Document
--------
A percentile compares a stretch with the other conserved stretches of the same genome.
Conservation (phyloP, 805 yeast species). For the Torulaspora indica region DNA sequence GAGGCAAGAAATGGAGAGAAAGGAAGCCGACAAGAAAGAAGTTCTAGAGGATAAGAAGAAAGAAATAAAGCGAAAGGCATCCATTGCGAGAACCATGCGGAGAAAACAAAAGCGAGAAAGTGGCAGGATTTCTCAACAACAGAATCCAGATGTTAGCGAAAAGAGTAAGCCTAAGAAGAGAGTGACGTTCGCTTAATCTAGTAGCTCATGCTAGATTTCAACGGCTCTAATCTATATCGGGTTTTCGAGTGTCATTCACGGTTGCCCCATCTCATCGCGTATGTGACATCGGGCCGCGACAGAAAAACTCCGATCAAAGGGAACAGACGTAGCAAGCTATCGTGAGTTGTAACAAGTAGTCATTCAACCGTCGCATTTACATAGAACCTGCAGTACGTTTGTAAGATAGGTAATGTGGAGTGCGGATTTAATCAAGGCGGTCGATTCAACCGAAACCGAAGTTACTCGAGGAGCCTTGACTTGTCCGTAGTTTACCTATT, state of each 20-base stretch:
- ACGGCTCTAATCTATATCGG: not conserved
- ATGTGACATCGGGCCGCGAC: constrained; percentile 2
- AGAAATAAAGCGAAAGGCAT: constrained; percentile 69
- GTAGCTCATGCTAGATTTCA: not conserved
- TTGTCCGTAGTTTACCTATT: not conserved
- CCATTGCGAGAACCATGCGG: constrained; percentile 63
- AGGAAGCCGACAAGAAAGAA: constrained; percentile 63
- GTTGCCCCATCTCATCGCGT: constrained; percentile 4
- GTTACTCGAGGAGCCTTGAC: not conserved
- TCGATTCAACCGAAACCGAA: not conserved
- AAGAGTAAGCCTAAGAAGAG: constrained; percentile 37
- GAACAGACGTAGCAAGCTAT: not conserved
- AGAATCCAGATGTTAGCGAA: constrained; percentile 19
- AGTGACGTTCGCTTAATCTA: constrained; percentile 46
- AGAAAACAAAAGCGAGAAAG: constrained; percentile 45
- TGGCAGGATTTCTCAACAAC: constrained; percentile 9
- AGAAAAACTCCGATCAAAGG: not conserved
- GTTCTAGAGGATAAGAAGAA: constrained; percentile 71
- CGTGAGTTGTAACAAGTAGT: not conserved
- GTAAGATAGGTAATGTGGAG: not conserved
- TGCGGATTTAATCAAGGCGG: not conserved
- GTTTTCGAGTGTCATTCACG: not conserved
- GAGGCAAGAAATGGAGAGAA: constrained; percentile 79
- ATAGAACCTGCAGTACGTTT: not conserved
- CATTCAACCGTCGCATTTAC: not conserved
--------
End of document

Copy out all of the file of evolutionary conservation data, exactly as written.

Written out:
A percentile compares a stretch with the other conserved stretches of the same genome.
Conservation (phyloP, 805 yeast species). For the Torulaspora indica region DNA sequence GAGGCAAGAAATGGAGAGAAAGGAAGCCGACAAGAAAGAAGTTCTAGAGGATAAGAAGAAAGAAATAAAGCGAAAGGCATCCATTGCGAGAACCATGCGGAGAAAACAAAAGCGAGAAAGTGGCAGGATTTCTCAACAACAGAATCCAGATGTTAGCGAAAAGAGTAAGCCTAAGAAGAGAGTGACGTTCGCTTAATCTAGTAGCTCATGCTAGATTTCAACGGCTCTAATCTATATCGGGTTTTCGAGTGTCATTCACGGTTGCCCCATCTCATCGCGTATGTGACATCGGGCCGCGACAGAAAAACTCCGATCAAAGGGAACAGACGTAGCAAGCTATCGTGAGTTGTAACAAGTAGTCATTCAACCGTCGCATTTACATAGAACCTGCAGTACGTTTGTAAGATAGGTAATGTGGAGTGCGGATTTAATCAAGGCGGTCGATTCAACCGAAACCGAAGTTACTCGAGGAGCCTTGACTTGTCCGTAGTTTACCTATT, state of each 20-base stretch:
- ACGGCTCTAATCTATATCGG: not conserved
- ATGTGACATCGGGCCGCGAC: constrained; percentile 2
- AGAAATAAAGCGAAAGGCAT: constrained; percentile 69
- GTAGCTCATGCTAGATTTCA: not conserved
- TTGTCCGTAGTTTACCTATT: not conserved
- CCATTGCGAGAACCATGCGG: constrained; percentile 63
- AGGAAGCCGACAAGAAAGAA: constrained; percentile 63
- GTTGCCCCATCTCATCGCGT: constrained; percentile 4
- GTTACTCGAGGAGCCTTGAC: not conserved
- TCGATTCAACCGAAACCGAA: not conserved
- AAGAGTAAGCCTAAGAAGAG: constrained; percentile 37
- GAACAGACGTAGCAAGCTAT: not conserved
- AGAATCCAGATGTTAGCGAA: constrained; percentile 19
- AGTGACGTTCGCTTAATCTA: constrained; percentile 46
- AGAAAACAAAAGCGAGAAAG: constrained; percentile 45
- TGGCAGGATTTCTCAACAAC: constrained; percentile 9
- AGAAAAACTCCGATCAAAGG: not conserved
- GTTCTAGAGGATAAGAAGAA: constrained; percentile 71
- CGTGAGTTGTAACAAGTAGT: not conserved
- GTAAGATAGGTAATGTGGAG: not conserved
- TGCGGATTTAATCAAGGCGG: not conserved
- GTTTTCGAGTGTCATTCACG: not conserved
- GAGGCAAGAAATGGAGAGAA: constrained; percentile 79
- ATAGAACCTGCAGTACGTTT: not conserved
- CATTCAACCGTCGCATTTAC: not conserved